Even after Veronica and J.D. kill Ram and Kurt, making it look like a gay suicide pact (Veronica thought they were shooting blanks at the jocks, but J.D. had other plans), the boys get the biggest laughs. Or at least their fathers do. The other most-oft-quoted line among Heather aficionados comes at the boys’ funeral, where their previously tough-guy, homophobic dads declare, “I love my dead gay son!” And boy does this get the full sock it to them musical treatment at the start of Act 2. Dads Brian Mathis and Pierre Alexandre, with the help of Shay Roger’s go big or go home choreography, bring the house down in “My Dead Gay Son” as they comically come to terms with their boys’ demise. O’Keefe and Laurence add on an unexpectedly funny update to this number that’s best not to spill, but it’s safe to say that it made the audience cheer even louder.

After all the amped-up fatal frenemy fun we’ve been having, a little turn for the serious is a welcome breather and we get it with three numbers in the latter half of the show. “Seventeen” is a hummable ballad expressing Veronica's and J.D.’s wish to lead a stress-free and happy teen life. “Lifeboat” is Heather McNamara’s hauntingly emotional portrayal of her fear and loneliness as she struggles to remain afloat in popularity. Most affecting is “Kindergarten Boyfriend, loser girl Martha’s (a sweetly mousy Casey Gilbert) suicidal lamentation of romantic/social dreams not realized.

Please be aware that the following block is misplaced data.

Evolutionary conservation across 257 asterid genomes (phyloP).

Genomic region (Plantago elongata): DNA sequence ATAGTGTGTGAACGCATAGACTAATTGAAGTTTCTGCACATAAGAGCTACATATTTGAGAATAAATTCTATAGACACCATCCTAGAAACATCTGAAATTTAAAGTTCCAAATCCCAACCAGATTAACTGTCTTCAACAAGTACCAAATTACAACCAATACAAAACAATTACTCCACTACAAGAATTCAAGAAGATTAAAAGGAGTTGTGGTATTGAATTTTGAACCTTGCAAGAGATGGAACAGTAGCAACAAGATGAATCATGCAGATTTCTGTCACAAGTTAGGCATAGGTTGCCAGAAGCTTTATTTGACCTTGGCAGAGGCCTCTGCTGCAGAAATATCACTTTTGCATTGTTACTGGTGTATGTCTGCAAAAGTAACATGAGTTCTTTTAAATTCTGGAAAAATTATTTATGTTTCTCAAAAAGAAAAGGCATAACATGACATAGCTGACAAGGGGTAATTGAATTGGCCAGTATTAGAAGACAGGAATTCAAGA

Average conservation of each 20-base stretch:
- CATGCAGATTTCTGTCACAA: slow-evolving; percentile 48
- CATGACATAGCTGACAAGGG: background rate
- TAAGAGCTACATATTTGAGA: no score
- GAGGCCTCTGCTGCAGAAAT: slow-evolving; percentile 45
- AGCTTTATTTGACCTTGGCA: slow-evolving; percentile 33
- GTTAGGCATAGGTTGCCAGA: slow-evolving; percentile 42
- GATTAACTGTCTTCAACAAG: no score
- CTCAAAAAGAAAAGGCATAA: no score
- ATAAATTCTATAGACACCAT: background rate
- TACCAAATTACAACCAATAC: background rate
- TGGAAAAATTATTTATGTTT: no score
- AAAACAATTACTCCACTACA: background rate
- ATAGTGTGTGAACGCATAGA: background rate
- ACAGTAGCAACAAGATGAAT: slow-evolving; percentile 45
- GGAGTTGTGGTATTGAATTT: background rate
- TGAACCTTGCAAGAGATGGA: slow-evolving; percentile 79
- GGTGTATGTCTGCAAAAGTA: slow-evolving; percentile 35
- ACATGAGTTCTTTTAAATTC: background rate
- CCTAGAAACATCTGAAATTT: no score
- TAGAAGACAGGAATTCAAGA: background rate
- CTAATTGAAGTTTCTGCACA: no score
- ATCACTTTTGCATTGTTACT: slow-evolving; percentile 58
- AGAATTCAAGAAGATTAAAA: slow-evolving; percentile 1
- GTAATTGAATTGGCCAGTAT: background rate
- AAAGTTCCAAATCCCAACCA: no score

In the end, after Veronica breaks up with J.D. and his murdering ways and after she saves the school from his final vengeance, O’Keefe and Laurence smooth off one last corner for us. Despite his attempt to blow the whole school to hell, J.D. is allowed some redemption in his number “I Am Damaged. It seems we’re to believe that J.D. — rather than a bad seed bent on violent destruction at all costs — is simply a lost soul in need of TLC.

The verdict:

There’s no doubt that the audience (me included) had a terrific time at the show. There’s also no doubt that the audience was packed with rabid fans. All you had to do was look around the pre-show lobby at girls dressed up in Heather costumes (hair scrunchies, blazers, shoulder pads, kilts, kneesocks) and guys in various '80s  getups (a gent in a Flock of Seagulls wig was my favorite).

No one seemed to mind much about the alterations to the story and with such a jam-packed song-and-dance extravaganza of comic teen disquietude, why would they?

As for newbies to the Heathers phenomenon, I have no doubt that even in this softened version, there will be somewhat shocking. After all, one usually doesn’t go the theater to laugh at teens killing other teens. But that’s what makes Heathers so naughtily intriguing. It doesn't fit our teenage myths or our prescribed adolescent journeys.

And if you can’t see the entertainment and maybe even self-examination value in that? Well, then, to quote Heather Chandler, What’s your damage, Heather?

Heathers runs through May 8, The Hobby Center for Performing Arts, 800 Bagby. For information, visit tutsunderground.com or call  713-558-8887. $25 - $49